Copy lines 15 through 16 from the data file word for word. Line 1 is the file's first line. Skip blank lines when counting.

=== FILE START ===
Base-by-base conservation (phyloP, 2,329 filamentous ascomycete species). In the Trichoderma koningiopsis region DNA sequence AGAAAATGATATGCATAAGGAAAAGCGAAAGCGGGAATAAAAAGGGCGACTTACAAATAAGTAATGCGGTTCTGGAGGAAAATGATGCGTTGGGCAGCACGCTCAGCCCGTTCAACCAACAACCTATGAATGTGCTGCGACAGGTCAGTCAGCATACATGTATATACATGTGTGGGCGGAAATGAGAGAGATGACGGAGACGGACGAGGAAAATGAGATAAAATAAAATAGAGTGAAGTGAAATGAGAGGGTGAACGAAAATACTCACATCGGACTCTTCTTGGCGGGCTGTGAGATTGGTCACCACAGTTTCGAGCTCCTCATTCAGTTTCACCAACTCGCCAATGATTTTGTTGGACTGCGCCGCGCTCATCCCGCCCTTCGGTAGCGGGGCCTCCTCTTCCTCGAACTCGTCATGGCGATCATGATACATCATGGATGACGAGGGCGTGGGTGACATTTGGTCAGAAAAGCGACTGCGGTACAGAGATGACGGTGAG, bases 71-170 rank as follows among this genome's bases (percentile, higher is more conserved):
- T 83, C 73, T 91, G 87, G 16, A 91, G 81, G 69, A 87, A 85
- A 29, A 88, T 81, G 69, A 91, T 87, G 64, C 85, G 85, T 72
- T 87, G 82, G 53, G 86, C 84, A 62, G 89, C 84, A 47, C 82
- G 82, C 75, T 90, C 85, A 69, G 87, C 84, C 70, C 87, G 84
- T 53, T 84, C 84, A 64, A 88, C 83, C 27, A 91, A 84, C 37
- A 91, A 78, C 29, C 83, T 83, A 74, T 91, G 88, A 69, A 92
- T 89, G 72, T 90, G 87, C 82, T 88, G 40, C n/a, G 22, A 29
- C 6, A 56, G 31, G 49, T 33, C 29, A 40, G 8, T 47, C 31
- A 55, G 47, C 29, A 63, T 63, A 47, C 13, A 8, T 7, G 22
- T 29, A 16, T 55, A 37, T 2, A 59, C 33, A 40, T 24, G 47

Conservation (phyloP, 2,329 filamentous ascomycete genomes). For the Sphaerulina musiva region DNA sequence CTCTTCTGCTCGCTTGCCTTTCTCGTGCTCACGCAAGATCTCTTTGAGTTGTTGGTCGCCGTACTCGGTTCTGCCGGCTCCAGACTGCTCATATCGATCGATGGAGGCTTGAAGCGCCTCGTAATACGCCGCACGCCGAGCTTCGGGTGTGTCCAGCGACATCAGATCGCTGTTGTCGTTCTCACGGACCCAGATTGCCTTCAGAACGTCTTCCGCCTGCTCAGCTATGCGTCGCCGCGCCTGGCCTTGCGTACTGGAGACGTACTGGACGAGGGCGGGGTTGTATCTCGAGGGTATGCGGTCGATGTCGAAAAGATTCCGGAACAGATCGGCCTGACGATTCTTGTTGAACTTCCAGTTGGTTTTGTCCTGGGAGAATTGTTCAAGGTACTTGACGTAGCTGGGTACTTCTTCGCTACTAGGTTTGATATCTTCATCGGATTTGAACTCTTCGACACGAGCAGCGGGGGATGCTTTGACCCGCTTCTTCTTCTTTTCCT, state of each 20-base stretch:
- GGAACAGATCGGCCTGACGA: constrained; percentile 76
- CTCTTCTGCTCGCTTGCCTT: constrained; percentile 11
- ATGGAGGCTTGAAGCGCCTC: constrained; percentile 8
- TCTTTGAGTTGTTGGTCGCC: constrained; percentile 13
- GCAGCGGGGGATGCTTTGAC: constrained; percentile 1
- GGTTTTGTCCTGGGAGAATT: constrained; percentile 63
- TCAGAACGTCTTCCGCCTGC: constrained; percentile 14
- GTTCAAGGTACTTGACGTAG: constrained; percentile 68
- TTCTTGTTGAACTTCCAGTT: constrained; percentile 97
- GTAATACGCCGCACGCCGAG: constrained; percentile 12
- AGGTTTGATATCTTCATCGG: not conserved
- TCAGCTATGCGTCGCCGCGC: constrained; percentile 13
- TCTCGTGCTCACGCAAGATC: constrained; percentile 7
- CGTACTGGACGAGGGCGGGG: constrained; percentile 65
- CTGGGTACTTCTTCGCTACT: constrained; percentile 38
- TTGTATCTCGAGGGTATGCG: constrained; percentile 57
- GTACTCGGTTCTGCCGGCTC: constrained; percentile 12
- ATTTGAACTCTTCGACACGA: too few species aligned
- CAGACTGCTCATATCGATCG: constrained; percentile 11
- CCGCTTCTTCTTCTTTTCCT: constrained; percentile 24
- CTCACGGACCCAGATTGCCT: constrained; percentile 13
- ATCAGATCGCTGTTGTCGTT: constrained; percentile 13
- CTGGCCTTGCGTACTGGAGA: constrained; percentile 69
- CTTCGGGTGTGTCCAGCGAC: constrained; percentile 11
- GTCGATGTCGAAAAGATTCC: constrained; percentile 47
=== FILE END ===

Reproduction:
- ATGGAGGCTTGAAGCGCCTC: constrained; percentile 8
- TCTTTGAGTTGTTGGTCGCC: constrained; percentile 13